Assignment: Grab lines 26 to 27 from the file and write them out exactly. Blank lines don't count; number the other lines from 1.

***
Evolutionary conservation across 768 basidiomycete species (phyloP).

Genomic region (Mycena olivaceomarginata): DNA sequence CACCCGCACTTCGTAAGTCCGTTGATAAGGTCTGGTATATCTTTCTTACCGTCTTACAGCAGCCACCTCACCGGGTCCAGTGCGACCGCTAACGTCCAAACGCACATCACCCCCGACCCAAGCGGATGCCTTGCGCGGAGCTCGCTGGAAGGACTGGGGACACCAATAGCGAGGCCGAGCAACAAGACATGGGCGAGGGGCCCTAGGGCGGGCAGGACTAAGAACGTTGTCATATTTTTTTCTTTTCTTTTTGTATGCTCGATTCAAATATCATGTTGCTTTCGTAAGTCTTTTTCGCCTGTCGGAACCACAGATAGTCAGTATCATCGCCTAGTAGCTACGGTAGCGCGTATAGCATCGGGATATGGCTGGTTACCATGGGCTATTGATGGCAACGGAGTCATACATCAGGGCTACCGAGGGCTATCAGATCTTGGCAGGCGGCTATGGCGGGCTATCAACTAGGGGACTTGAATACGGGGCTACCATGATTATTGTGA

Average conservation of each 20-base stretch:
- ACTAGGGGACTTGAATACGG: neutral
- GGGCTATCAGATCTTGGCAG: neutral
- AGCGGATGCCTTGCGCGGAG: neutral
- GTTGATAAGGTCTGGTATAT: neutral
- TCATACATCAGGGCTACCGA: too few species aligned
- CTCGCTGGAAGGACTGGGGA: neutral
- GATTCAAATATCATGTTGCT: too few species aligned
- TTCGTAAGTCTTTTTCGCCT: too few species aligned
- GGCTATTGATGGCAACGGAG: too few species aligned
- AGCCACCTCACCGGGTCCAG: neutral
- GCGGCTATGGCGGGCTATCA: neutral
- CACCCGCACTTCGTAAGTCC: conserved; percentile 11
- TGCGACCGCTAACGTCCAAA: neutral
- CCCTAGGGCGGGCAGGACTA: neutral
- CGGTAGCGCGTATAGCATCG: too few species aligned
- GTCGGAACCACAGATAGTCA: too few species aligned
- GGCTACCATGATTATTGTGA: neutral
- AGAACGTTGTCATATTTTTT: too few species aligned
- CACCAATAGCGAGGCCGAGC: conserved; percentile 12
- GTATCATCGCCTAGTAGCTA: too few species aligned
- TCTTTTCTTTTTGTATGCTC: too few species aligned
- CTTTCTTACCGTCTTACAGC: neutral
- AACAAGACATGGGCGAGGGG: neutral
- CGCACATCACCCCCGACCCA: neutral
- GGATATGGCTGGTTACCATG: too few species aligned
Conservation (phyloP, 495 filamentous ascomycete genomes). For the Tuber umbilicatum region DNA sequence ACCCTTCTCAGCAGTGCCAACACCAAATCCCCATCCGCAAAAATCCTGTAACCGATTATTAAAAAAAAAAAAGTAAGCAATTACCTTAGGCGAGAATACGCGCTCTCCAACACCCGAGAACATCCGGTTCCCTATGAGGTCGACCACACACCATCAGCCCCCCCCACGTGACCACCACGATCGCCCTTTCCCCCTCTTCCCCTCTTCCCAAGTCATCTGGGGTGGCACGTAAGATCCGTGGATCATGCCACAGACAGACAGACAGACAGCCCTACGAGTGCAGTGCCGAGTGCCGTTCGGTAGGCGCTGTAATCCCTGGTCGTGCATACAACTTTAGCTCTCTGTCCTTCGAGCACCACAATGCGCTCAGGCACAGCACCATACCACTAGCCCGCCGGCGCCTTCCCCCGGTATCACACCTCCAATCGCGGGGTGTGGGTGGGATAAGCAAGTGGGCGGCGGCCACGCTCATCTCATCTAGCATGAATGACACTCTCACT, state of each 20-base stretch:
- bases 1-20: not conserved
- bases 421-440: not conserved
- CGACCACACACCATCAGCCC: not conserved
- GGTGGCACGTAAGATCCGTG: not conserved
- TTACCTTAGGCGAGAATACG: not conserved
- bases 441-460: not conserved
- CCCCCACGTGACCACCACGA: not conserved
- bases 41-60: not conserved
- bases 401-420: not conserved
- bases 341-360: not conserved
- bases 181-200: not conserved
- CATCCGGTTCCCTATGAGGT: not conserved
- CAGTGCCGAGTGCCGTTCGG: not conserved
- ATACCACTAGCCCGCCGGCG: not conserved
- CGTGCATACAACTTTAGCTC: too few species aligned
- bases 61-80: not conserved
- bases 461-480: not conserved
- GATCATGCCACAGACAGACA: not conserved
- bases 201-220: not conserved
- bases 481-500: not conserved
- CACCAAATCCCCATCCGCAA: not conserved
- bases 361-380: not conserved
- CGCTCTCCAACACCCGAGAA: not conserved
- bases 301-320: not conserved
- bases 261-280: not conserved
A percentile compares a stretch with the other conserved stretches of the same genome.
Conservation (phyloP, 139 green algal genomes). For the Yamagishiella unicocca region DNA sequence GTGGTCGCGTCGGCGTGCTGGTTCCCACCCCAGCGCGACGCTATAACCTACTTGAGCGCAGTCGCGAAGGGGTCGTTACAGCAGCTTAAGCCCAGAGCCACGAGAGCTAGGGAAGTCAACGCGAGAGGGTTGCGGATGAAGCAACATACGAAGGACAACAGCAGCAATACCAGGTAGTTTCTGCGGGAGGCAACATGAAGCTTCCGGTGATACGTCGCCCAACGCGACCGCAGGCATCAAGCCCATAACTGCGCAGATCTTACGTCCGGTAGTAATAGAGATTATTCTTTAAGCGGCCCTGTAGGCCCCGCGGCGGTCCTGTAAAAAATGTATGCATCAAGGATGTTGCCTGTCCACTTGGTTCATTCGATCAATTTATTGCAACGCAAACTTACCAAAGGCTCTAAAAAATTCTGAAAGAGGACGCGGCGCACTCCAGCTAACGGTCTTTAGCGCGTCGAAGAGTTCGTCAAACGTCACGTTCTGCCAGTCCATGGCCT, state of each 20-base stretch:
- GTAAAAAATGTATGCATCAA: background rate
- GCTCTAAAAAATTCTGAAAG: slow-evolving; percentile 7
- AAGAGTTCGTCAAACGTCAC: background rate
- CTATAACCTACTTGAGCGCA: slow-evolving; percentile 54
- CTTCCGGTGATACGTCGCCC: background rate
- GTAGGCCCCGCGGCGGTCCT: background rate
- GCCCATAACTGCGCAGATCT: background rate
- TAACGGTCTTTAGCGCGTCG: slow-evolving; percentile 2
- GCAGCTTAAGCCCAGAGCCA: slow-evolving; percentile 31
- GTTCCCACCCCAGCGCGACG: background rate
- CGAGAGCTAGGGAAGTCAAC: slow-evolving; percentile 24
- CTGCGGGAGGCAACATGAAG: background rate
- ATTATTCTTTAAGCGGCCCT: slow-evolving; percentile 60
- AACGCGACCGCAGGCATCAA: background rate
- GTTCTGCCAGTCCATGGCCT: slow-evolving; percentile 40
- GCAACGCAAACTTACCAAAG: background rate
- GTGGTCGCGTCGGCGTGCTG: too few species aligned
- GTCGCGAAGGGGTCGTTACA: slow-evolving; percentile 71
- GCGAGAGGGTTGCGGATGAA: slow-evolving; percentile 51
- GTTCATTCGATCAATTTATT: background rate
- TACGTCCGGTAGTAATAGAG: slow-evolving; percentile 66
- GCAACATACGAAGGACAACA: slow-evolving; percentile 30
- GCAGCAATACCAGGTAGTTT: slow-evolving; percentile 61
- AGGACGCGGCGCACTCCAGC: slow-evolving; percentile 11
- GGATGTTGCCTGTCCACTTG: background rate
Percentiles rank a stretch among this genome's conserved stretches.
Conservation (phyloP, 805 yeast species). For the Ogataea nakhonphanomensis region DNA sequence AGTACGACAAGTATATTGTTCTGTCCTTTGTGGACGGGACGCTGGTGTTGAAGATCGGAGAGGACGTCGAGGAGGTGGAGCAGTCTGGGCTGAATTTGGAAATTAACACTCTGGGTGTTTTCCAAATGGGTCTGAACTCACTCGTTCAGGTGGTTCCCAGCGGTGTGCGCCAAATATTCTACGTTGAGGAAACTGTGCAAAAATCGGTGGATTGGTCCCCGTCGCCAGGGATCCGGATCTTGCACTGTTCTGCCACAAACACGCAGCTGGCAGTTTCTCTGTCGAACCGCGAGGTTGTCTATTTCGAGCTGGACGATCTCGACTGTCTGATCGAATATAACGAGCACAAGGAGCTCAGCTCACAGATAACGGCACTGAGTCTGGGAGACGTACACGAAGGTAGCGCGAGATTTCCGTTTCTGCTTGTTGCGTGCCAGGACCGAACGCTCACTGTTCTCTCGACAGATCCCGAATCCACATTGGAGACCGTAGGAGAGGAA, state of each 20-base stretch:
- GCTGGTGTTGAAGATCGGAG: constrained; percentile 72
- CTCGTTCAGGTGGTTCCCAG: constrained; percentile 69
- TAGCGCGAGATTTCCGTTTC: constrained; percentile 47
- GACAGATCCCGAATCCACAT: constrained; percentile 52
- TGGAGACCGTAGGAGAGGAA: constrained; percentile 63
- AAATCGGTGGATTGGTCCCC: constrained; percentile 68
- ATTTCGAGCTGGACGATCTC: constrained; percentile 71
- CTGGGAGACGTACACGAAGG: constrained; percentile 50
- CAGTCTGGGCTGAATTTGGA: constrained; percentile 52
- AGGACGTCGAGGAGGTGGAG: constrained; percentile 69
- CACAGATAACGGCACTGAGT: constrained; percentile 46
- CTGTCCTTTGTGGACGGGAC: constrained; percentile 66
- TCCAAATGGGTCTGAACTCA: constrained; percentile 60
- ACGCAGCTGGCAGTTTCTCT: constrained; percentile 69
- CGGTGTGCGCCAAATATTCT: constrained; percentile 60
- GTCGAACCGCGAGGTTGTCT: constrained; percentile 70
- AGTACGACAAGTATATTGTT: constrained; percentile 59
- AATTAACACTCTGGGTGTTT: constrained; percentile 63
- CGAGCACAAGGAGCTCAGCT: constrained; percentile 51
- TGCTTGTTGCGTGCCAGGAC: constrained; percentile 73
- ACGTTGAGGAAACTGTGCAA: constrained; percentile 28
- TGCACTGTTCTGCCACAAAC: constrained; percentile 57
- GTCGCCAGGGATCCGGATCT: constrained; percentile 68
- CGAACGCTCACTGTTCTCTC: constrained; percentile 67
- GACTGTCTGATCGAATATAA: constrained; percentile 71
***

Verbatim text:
- AACAAGACATGGGCGAGGGG: neutral
- CGCACATCACCCCCGACCCA: neutral